Programmatic SEO is an emerging trend in Search Engine Optimization, focused on (semi)automated methods to scale your online presence through the mass creation of structured content addressing long tail keywords.
Programmatic SEO leverages publicly available data (such as location, business or nutritional info), annotated and enriched to provide value to the readers.
The premise is pretty simple: the multiplication of laser-focused pages increases your chances of ranking. Instead of trying to compete on head terms (e.g. "calories"), you compete on long tail keywords including "modifiers" (e.g. "grilled chicken calories" or even more focused "calories for a portion of 100g of grilled chicken").
How to approach programmatic SEO?
Each niche offers programmatic SEO opportunities.
A programmatic SEO project will usually take the form of some sort of index, closely related to your vertical:
- a directory of independent vegan restaurants (for a vegan food vendor)
- a glossary of crypto-related terms (for a crypto exchange)
- a thesaurus of business-related notions (for a professional services provider)
- a collection of antique public domain illustrations (for a vintage products marketplace)
- a knowledge base of (CRM) SaaS-related FAQ (for a (CRM) SaaS vendor)
The granularity of the data will determine the focus concept of each page (e.g. a specific location, a specific notion, a specific question & answer). This focus will determine the content of key on-page elements:
- The title
- The URL slug (keep it short)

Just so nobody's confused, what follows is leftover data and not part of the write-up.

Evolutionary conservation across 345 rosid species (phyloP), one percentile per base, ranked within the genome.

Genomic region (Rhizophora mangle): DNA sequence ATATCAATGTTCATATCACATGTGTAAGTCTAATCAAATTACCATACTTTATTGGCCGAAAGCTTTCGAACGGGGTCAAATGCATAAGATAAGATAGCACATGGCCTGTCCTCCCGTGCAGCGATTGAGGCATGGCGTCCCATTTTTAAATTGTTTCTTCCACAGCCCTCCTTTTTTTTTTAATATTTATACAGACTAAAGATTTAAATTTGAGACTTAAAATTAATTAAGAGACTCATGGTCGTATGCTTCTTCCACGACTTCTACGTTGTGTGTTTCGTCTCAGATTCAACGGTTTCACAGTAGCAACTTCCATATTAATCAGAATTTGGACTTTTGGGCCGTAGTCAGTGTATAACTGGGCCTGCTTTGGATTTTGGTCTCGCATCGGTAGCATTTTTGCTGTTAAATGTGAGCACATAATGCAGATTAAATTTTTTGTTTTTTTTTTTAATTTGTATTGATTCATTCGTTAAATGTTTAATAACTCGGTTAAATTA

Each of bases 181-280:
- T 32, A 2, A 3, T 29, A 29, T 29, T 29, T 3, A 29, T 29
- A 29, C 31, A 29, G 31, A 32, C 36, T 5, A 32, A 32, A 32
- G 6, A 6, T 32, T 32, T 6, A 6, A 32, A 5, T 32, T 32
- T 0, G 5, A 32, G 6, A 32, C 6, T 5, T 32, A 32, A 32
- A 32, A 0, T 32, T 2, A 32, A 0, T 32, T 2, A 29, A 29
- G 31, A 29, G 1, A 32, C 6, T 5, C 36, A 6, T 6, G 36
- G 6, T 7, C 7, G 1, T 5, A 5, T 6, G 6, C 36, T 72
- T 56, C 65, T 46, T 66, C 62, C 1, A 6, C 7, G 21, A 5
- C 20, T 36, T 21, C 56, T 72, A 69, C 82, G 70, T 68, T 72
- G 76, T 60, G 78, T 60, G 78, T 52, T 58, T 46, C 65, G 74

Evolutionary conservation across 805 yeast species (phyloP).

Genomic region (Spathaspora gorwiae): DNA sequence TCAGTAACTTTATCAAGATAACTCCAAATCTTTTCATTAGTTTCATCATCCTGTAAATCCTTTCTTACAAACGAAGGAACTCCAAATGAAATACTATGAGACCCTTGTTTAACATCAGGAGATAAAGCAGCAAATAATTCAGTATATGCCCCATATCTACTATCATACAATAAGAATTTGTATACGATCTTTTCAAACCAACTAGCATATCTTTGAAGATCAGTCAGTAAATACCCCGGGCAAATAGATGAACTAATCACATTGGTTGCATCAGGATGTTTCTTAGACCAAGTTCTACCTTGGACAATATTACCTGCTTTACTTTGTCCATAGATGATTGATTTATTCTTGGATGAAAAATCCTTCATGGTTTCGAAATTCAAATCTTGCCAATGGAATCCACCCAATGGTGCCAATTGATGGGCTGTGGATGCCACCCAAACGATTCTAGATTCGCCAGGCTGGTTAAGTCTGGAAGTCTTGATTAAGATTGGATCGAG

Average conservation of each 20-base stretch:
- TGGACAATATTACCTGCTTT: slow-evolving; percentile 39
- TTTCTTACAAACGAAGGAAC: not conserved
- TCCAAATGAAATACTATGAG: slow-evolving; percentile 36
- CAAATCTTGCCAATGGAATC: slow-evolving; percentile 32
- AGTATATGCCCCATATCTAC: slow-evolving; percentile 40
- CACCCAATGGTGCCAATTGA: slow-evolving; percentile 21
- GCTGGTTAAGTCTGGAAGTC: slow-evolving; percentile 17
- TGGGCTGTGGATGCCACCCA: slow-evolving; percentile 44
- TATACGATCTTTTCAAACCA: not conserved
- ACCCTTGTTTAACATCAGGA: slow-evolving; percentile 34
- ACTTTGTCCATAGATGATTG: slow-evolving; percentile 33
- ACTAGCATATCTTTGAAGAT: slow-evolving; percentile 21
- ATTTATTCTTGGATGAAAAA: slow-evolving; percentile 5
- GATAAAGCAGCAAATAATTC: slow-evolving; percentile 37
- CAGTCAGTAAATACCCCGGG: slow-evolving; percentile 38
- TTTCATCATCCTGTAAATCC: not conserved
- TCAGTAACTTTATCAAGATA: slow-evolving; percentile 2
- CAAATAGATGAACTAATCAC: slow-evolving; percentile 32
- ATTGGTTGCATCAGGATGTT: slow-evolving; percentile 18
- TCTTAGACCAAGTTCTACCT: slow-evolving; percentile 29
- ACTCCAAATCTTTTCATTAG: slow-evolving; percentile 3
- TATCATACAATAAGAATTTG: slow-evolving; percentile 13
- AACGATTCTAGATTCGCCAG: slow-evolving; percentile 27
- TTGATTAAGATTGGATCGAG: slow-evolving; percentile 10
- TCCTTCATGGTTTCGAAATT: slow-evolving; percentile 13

- The H1 headline and H2, H3,... sub-headlines
- The alt text of the featured image
- the alt text of the inline images
- The meta description
You need to aim for topical density (beyond keyword density) to maximize your chances of ranking. Advanced SEO platforms such as SurferSEO or RankIQ will help improve the depth and breadth of your content.
Step 1: collect & organize data
You should collect, via scraping, API calls and/or manual curation, structured data which will be the foundation of your programmatic SEO project.
You can adopt a dual approach: using structured data as the seed of your pages while leveraging PAA suggestions to complement the on-page content with a set of relevant FAQs. Make sure you properly answer those frequently asked questions, avoid at all costs AI-generated gibberish. Programmatic SEO should never be confused with cheap content spamming.
Google Sheet (or Airtable or Notion) is an easy way to organize and enrich your dataset.
Each row of your spreadsheet will ultimately seed a page of your site.